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Stem cells treated brittle bone disease in unborn Taiwanese girl

  • Staff Reporter
  • 2013-12-21
  • 09:53 (GMT+8)
The girl, now five, sits next to her doctors, Taiwanese physician Steve Shaw and Singaporean physician Jerry Chan. (Photo/Linkou Chang Gung Memorial Hospital)

The girl, now five, sits next to her doctors, Taiwanese physician Steve Shaw and Singaporean physician Jerry Chan. (Photo/Linkou Chang Gung Memorial Hospital)

Medical professionals from Switzerland, Singapore and Taiwan successfully transferred stem cells to cure Osteogenesis imperfecta, or brittle bone disease, in a fetus, reports our Chinese-language sister paper China Times.

The mother from Taiwan found her unborn child carried the disease during ultrasound and genetic tests in the 26th week of pregnancy. The fetus' arms and thighs were broken even though she was only rolling in her mother's womb, said a member of the team, Cheng Po-jen, director of obstetrics at Linkou Chang Gung Memorial Hospital in New Taipei.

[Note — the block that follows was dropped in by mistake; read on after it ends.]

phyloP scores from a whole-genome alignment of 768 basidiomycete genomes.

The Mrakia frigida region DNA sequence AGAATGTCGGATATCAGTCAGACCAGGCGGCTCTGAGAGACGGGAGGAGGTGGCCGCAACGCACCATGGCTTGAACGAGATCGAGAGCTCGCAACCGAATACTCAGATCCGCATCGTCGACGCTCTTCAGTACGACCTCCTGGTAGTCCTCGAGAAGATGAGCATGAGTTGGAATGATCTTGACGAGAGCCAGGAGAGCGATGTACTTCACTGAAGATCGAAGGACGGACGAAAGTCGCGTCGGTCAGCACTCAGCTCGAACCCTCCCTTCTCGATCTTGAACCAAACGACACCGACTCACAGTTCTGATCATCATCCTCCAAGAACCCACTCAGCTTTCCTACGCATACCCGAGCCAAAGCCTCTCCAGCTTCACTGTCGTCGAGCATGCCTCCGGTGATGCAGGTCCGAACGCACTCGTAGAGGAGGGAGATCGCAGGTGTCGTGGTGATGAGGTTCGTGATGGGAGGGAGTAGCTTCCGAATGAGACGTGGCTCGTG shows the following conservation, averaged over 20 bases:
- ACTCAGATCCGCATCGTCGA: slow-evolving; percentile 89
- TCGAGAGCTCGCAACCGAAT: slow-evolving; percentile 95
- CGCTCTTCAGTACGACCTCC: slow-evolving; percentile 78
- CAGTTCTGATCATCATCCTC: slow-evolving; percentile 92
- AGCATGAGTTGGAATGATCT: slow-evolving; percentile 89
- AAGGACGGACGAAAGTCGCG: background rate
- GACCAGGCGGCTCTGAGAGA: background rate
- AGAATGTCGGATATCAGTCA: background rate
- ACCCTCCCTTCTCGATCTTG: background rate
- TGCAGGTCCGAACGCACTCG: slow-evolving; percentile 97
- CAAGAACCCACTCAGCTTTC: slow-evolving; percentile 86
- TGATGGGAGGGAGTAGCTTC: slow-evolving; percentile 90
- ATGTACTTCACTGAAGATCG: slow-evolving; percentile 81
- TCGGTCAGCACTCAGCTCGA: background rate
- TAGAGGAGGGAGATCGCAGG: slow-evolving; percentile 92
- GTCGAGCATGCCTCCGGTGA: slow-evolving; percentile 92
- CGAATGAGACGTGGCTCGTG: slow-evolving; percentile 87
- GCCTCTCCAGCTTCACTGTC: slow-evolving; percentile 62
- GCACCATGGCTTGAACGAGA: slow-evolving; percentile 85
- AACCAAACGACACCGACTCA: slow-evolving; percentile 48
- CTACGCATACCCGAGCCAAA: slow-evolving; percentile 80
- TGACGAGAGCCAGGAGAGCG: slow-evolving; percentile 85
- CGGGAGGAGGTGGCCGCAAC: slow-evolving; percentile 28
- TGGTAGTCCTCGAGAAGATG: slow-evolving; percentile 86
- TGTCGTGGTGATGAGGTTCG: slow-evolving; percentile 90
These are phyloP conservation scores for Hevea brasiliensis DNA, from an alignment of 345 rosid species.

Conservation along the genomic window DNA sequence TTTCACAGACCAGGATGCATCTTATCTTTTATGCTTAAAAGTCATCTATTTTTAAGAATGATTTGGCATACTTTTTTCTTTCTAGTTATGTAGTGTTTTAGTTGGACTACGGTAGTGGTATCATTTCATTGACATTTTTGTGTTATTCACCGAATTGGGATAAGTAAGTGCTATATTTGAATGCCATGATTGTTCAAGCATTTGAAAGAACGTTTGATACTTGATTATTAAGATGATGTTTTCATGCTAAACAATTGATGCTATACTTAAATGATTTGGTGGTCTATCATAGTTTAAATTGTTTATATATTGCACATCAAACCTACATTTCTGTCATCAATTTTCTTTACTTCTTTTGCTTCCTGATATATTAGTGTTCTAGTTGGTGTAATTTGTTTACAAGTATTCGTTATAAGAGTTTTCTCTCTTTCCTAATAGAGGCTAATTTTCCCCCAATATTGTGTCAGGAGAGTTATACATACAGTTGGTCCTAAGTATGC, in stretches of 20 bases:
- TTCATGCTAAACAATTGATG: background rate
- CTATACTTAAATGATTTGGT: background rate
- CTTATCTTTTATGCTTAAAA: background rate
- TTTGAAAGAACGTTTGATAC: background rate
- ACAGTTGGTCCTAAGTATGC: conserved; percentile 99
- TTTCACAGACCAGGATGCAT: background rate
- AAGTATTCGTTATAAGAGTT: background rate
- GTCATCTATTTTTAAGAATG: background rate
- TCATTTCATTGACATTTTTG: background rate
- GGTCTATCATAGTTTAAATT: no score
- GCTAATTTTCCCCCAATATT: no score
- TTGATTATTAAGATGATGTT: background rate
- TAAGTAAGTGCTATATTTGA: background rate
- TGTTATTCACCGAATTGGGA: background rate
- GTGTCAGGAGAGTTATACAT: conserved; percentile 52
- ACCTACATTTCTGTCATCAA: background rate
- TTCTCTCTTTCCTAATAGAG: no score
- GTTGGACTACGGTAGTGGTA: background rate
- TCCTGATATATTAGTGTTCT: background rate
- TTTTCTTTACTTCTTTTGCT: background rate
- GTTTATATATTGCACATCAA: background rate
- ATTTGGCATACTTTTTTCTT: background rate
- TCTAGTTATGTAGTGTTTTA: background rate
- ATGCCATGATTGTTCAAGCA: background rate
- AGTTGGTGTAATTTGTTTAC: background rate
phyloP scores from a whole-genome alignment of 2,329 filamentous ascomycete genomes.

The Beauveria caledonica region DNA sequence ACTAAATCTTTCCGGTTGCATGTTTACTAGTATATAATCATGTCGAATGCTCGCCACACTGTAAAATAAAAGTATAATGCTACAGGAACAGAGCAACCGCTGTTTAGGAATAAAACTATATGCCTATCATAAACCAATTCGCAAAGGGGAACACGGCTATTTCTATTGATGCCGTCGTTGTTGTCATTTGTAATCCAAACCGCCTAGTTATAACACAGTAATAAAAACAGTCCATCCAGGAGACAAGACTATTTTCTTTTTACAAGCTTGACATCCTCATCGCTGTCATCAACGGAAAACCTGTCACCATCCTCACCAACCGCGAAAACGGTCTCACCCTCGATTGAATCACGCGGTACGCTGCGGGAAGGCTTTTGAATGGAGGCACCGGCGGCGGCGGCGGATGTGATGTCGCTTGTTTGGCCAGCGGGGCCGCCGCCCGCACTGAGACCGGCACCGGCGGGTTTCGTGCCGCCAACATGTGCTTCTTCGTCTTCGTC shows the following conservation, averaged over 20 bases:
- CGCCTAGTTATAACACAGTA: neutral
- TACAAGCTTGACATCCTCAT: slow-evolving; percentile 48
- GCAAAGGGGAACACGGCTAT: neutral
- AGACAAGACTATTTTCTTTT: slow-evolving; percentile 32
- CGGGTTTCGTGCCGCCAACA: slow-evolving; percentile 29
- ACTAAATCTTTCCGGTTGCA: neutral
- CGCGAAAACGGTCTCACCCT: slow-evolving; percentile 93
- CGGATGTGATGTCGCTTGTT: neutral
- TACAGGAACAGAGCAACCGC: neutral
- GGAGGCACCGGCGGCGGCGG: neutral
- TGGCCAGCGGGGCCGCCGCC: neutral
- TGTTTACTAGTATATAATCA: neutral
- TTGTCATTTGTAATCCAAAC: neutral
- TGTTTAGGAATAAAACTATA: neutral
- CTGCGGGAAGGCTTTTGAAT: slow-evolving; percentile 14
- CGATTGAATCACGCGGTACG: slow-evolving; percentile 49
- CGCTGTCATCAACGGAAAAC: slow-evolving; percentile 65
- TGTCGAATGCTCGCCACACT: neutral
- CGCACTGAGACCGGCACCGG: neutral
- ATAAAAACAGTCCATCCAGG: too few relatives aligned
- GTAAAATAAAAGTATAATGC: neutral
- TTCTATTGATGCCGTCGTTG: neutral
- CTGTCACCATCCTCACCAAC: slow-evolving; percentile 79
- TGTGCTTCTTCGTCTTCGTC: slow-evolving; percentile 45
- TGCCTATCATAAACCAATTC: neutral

Since Taiwan has not yet approved stem cell transfer within the womb, the mother went to Singapore where mesenchymal stem cells cultivated by Switzerland's Karolinska Institute were injected into a vein of the fetus at 31 weeks. Within two weeks, the fetus' broken bones were healed except for her right thigh.

After the girl was born, she grew more slowly than normal. She underwent a second stem cell treatment in Singapore at one and a half years old. Now she is almost five and can sing, dance and run like other children and has not experienced any further bone fractures, doctors said.

The merits of stem cell transfer within the womb is that the fetal immune system has not matured. This means it will take the transferred stem cells as its own and will not reject the second transfer, said Cheng.

The success of the girl's case has opened a new chapter in genetic treatments. Information on the case has been published in the journal Stem Cell Translational Medicine, said Steve Shaw, a key physician of the Taiwanese hospital's obstetrics department.

The hospital has also been conducting research on mesenchymal stem cell transfer in amniotic fluid and the womb. The fluid has the potential to treat genetic disorders such as Thalassemia and Spinal Muscular Atrophy. The hospital is currently carrying out animal research on the fluid.

 

 

References:

Cheng Po-jen  鄭博仁

Linkou Chang Gung Memorial Hospital  林口長庚醫院

Steve Shaw  蕭勝文

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